PreviewsCivilization V: Brave New World Preview - Shaka ReturnsPreviews - RSS 2.0
From the earliest days of Civilization, I've adored the complexity of the strategy, deciding where to focus your resources as you move through the eras. As you progress through the tech tree, develop your Culture, and work hard for Diplomacy, however, the end game in my experience has typically favored the boldest military leaders. Sid Meier's Civilization V: Brave New World is looking to change that this coming July, with the introduction of a new Cultural victory path, as well as new and improved ways to rig the elections required to earn yourself a Diplomatic victory. That's not to say that military conquest is out of the question. In fact, I was delighted to learn of the triumphant return of the early-game warmongering leader, Shaka of the Zulu civilization, who is a fan favorite, and likely your worst nightmare in the years before gunpowder. Portugal's Maria I is also making an appearance in Brave New World with a unique improvement, which basically lets you take a share of whatever resources your neighboring City States are producing.
During my hands-on time with the game, I started fresh as Casimir III of Poland, one of the nine new leaders in Brave New World, and immediately settled my first city and sent my Warrior off to scout the area. Right off the bat, once you've researched Animal Husbandry, you get access to the new Caravan unit, a civilian land unit which can create Trade Routes between cities. As a civilian unit, the Caravan is susceptible to attack from any enemy unit. Because of this, it is imperative to ensure that their paths are clear before you establish a Trade Route. Trading with a City State or friendly civ will give both of you bonus gold every turn based on the resource diversity between connected cities. Alternately, you can set up the Trade Route within your empire, which allows you to funnel either food (with a Granary) or production (with a Workshop) to another of your cities. The best part of these internal Trade Routes is that you're actually producing these resources, rather than draining them from the city of origin. Where the internal Trade Routes are fairly straightforward, you'll need to be a bit more careful who you establish international Trade Routes with. If you're more technologically advanced than your trading partner, they'll be getting free science every turn from your Trade Routes, but this goes both ways, so if you can set up a Trade Route with an advanced civ, you'll be able to get some free science out of the deal. Additionally, Religious Pressure and Tourism (which we'll get to later) move along these established Trade Routes, so be wary of connecting yourself to another civilization's holy city, unless you're okay with being converted. You've also got a limited number of Trade Routes available to you, depending on your leader, tech level, and wonders, so use them wisely.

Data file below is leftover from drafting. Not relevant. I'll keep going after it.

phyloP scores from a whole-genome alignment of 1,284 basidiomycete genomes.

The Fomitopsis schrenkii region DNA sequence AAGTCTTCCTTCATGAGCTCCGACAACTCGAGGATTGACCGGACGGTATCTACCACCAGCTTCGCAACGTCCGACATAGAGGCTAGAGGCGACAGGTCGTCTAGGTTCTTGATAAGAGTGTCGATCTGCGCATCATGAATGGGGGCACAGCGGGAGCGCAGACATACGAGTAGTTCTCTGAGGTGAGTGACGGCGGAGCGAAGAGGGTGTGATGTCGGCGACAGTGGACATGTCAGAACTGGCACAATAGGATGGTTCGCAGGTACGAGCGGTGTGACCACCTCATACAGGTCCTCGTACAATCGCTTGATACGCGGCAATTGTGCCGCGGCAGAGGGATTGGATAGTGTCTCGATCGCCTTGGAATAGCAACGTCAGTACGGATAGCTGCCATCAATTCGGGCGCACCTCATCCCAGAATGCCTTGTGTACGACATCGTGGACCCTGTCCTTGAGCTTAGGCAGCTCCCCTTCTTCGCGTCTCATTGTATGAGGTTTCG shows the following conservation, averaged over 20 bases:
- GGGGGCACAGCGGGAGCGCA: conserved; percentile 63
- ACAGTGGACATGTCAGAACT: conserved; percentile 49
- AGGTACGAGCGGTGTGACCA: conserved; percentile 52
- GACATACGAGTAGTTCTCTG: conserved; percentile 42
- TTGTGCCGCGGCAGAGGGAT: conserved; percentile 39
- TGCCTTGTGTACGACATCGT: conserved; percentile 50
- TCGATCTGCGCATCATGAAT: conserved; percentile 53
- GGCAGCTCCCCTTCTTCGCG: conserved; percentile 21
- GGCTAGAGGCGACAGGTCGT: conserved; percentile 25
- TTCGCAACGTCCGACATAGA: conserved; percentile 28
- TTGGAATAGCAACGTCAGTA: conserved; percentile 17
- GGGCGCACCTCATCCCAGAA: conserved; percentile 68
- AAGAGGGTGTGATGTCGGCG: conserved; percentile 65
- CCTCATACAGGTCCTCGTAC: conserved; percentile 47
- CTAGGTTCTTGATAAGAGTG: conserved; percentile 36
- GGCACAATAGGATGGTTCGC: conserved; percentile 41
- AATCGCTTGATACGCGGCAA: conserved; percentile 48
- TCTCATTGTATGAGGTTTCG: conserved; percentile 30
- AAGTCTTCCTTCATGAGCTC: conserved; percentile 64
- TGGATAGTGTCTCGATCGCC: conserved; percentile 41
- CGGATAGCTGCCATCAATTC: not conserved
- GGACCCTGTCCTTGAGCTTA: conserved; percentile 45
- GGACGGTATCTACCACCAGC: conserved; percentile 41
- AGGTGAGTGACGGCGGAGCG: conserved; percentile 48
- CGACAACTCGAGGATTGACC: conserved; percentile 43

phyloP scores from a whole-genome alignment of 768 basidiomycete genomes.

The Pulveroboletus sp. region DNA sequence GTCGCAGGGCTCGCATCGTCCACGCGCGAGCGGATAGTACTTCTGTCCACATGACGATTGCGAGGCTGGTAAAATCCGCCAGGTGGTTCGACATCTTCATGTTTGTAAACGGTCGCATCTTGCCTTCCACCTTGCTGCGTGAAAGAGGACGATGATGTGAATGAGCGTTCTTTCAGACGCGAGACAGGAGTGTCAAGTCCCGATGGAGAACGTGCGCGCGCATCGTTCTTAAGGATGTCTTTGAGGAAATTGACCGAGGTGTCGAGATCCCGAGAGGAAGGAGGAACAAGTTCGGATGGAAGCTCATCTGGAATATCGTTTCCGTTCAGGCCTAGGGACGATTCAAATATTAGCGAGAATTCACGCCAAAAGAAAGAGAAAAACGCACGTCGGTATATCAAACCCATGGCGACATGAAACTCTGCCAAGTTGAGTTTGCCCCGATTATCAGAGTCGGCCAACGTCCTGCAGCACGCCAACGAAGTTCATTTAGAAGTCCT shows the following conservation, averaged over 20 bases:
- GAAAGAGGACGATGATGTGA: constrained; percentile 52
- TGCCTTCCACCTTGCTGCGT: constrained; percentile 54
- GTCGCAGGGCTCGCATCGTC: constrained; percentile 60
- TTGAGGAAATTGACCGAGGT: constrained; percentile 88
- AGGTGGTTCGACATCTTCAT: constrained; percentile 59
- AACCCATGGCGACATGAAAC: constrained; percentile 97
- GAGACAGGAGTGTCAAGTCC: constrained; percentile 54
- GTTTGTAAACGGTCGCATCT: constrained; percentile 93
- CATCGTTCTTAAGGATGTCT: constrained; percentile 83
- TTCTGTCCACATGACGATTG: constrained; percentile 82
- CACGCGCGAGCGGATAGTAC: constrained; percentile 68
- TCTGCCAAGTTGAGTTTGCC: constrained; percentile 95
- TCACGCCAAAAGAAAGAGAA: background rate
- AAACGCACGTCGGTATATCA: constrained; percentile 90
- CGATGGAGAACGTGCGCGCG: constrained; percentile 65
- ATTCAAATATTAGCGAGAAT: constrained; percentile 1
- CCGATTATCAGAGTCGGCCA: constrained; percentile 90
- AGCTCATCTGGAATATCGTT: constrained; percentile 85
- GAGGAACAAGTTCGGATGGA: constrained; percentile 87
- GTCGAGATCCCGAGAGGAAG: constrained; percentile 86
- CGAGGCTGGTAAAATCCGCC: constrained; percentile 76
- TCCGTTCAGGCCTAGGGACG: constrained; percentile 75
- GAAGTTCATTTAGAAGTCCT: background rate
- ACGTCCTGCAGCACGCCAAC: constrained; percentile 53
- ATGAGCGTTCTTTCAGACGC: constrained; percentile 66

The world Diplomacy, currently taking effect with the formation of the UN later in the game, has been moved up significantly with the World Congress in Brave New World. This new pre-UN organization is established once a civ has met every other civilization. It has much the same role as the UN, in that the civs of the world will vote on proposed resolutions, but there are a number of new proposals available, including limiting the use of Luxury Resources (banning Whaling, for example), or establishing trade sanctions against rogue nations. You can even establish the World Games or World Fair, which are international cooperative efforts, giving every player the opportunity to commit production to building it, and granting special bonuses to the top contributors. The coolest addition to Diplomacy is definitely vote trading, which allows you to pay off other leaders to get them to vote with you on whatever resolution you might have proposed or, later in the game, to spend your way to victory by bribing other leaders to vote for you in the World Leader election.